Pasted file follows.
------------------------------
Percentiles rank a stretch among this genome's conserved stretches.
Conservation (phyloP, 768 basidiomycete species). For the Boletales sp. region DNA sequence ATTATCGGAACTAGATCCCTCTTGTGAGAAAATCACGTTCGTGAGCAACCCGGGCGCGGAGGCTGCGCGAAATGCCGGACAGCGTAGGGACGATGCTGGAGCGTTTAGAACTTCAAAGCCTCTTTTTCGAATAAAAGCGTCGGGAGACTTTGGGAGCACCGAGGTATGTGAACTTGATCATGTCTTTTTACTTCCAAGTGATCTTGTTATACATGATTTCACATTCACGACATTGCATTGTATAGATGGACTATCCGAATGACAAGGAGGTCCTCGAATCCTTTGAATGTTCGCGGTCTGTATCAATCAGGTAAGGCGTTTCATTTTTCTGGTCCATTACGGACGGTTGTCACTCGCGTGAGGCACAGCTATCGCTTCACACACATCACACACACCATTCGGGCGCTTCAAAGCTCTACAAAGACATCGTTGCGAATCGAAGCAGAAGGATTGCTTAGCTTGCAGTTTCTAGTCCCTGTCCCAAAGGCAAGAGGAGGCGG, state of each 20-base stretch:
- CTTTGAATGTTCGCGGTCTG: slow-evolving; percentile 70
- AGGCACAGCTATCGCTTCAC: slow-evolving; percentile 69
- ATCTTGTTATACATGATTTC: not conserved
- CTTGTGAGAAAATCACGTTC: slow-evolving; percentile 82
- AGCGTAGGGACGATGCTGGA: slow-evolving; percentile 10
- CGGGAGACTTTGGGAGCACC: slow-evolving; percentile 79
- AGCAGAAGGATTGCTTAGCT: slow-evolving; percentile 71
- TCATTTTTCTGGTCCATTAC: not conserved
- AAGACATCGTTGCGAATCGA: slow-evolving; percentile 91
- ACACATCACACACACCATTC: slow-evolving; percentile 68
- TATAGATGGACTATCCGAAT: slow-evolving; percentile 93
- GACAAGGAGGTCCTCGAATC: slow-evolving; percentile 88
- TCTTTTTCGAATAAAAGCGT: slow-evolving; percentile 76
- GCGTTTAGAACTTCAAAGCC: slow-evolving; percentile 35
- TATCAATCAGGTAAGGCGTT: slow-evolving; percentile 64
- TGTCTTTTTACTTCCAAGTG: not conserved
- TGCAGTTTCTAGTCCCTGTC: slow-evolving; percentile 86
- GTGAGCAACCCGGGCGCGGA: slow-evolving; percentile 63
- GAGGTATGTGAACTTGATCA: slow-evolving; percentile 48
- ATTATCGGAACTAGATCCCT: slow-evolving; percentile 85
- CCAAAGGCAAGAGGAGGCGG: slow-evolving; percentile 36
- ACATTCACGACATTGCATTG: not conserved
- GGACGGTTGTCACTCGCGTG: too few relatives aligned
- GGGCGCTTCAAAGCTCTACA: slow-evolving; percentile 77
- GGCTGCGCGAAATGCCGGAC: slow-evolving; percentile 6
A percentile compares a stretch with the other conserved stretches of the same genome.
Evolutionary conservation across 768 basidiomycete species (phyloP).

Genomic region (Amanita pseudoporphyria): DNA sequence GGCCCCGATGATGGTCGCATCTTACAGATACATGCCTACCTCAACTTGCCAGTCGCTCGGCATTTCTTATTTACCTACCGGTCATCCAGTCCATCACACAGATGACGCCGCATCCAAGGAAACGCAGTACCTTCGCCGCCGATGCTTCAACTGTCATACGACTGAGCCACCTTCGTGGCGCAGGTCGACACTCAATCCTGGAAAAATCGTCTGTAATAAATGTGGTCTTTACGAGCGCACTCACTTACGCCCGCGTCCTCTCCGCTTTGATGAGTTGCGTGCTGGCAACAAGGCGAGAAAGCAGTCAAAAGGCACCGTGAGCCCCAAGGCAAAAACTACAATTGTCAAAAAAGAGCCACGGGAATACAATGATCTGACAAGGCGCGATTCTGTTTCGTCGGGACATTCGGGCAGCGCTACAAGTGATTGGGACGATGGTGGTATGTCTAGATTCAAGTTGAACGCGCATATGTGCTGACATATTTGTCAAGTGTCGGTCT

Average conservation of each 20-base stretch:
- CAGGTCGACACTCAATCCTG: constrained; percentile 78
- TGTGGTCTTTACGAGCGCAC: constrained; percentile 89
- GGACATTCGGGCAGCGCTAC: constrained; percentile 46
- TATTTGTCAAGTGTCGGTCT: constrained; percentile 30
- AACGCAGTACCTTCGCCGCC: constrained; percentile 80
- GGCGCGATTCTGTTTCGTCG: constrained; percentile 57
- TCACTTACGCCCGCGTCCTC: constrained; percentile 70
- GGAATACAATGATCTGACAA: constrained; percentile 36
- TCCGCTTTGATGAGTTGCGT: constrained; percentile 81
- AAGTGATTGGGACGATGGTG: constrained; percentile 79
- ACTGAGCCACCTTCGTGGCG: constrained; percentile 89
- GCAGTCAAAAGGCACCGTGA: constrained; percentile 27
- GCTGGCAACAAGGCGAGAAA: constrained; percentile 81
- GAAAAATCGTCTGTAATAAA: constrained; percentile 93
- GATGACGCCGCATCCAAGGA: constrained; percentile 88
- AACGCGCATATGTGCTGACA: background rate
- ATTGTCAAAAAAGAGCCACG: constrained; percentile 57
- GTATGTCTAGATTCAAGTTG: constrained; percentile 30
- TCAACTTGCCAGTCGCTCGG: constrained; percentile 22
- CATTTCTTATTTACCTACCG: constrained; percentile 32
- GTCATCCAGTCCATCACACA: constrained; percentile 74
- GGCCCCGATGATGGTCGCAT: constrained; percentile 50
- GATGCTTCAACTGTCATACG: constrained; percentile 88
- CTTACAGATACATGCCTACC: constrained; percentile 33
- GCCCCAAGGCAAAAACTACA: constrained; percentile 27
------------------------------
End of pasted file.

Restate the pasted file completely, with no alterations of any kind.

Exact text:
Percentiles rank a stretch among this genome's conserved stretches.
Conservation (phyloP, 768 basidiomycete species). For the Boletales sp. region DNA sequence ATTATCGGAACTAGATCCCTCTTGTGAGAAAATCACGTTCGTGAGCAACCCGGGCGCGGAGGCTGCGCGAAATGCCGGACAGCGTAGGGACGATGCTGGAGCGTTTAGAACTTCAAAGCCTCTTTTTCGAATAAAAGCGTCGGGAGACTTTGGGAGCACCGAGGTATGTGAACTTGATCATGTCTTTTTACTTCCAAGTGATCTTGTTATACATGATTTCACATTCACGACATTGCATTGTATAGATGGACTATCCGAATGACAAGGAGGTCCTCGAATCCTTTGAATGTTCGCGGTCTGTATCAATCAGGTAAGGCGTTTCATTTTTCTGGTCCATTACGGACGGTTGTCACTCGCGTGAGGCACAGCTATCGCTTCACACACATCACACACACCATTCGGGCGCTTCAAAGCTCTACAAAGACATCGTTGCGAATCGAAGCAGAAGGATTGCTTAGCTTGCAGTTTCTAGTCCCTGTCCCAAAGGCAAGAGGAGGCGG, state of each 20-base stretch:
- CTTTGAATGTTCGCGGTCTG: slow-evolving; percentile 70
- AGGCACAGCTATCGCTTCAC: slow-evolving; percentile 69
- ATCTTGTTATACATGATTTC: not conserved
- CTTGTGAGAAAATCACGTTC: slow-evolving; percentile 82
- AGCGTAGGGACGATGCTGGA: slow-evolving; percentile 10
- CGGGAGACTTTGGGAGCACC: slow-evolving; percentile 79
- AGCAGAAGGATTGCTTAGCT: slow-evolving; percentile 71
- TCATTTTTCTGGTCCATTAC: not conserved
- AAGACATCGTTGCGAATCGA: slow-evolving; percentile 91
- ACACATCACACACACCATTC: slow-evolving; percentile 68
- TATAGATGGACTATCCGAAT: slow-evolving; percentile 93
- GACAAGGAGGTCCTCGAATC: slow-evolving; percentile 88
- TCTTTTTCGAATAAAAGCGT: slow-evolving; percentile 76
- GCGTTTAGAACTTCAAAGCC: slow-evolving; percentile 35
- TATCAATCAGGTAAGGCGTT: slow-evolving; percentile 64
- TGTCTTTTTACTTCCAAGTG: not conserved
- TGCAGTTTCTAGTCCCTGTC: slow-evolving; percentile 86
- GTGAGCAACCCGGGCGCGGA: slow-evolving; percentile 63
- GAGGTATGTGAACTTGATCA: slow-evolving; percentile 48
- ATTATCGGAACTAGATCCCT: slow-evolving; percentile 85
- CCAAAGGCAAGAGGAGGCGG: slow-evolving; percentile 36
- ACATTCACGACATTGCATTG: not conserved
- GGACGGTTGTCACTCGCGTG: too few relatives aligned
- GGGCGCTTCAAAGCTCTACA: slow-evolving; percentile 77
- GGCTGCGCGAAATGCCGGAC: slow-evolving; percentile 6
A percentile compares a stretch with the other conserved stretches of the same genome.
Evolutionary conservation across 768 basidiomycete species (phyloP).

Genomic region (Amanita pseudoporphyria): DNA sequence GGCCCCGATGATGGTCGCATCTTACAGATACATGCCTACCTCAACTTGCCAGTCGCTCGGCATTTCTTATTTACCTACCGGTCATCCAGTCCATCACACAGATGACGCCGCATCCAAGGAAACGCAGTACCTTCGCCGCCGATGCTTCAACTGTCATACGACTGAGCCACCTTCGTGGCGCAGGTCGACACTCAATCCTGGAAAAATCGTCTGTAATAAATGTGGTCTTTACGAGCGCACTCACTTACGCCCGCGTCCTCTCCGCTTTGATGAGTTGCGTGCTGGCAACAAGGCGAGAAAGCAGTCAAAAGGCACCGTGAGCCCCAAGGCAAAAACTACAATTGTCAAAAAAGAGCCACGGGAATACAATGATCTGACAAGGCGCGATTCTGTTTCGTCGGGACATTCGGGCAGCGCTACAAGTGATTGGGACGATGGTGGTATGTCTAGATTCAAGTTGAACGCGCATATGTGCTGACATATTTGTCAAGTGTCGGTCT

Average conservation of each 20-base stretch:
- CAGGTCGACACTCAATCCTG: constrained; percentile 78
- TGTGGTCTTTACGAGCGCAC: constrained; percentile 89
- GGACATTCGGGCAGCGCTAC: constrained; percentile 46
- TATTTGTCAAGTGTCGGTCT: constrained; percentile 30
- AACGCAGTACCTTCGCCGCC: constrained; percentile 80
- GGCGCGATTCTGTTTCGTCG: constrained; percentile 57
- TCACTTACGCCCGCGTCCTC: constrained; percentile 70
- GGAATACAATGATCTGACAA: constrained; percentile 36
- TCCGCTTTGATGAGTTGCGT: constrained; percentile 81
- AAGTGATTGGGACGATGGTG: constrained; percentile 79
- ACTGAGCCACCTTCGTGGCG: constrained; percentile 89
- GCAGTCAAAAGGCACCGTGA: constrained; percentile 27
- GCTGGCAACAAGGCGAGAAA: constrained; percentile 81
- GAAAAATCGTCTGTAATAAA: constrained; percentile 93
- GATGACGCCGCATCCAAGGA: constrained; percentile 88
- AACGCGCATATGTGCTGACA: background rate
- ATTGTCAAAAAAGAGCCACG: constrained; percentile 57
- GTATGTCTAGATTCAAGTTG: constrained; percentile 30
- TCAACTTGCCAGTCGCTCGG: constrained; percentile 22
- CATTTCTTATTTACCTACCG: constrained; percentile 32
- GTCATCCAGTCCATCACACA: constrained; percentile 74
- GGCCCCGATGATGGTCGCAT: constrained; percentile 50
- GATGCTTCAACTGTCATACG: constrained; percentile 88
- CTTACAGATACATGCCTACC: constrained; percentile 33
- GCCCCAAGGCAAAAACTACA: constrained; percentile 27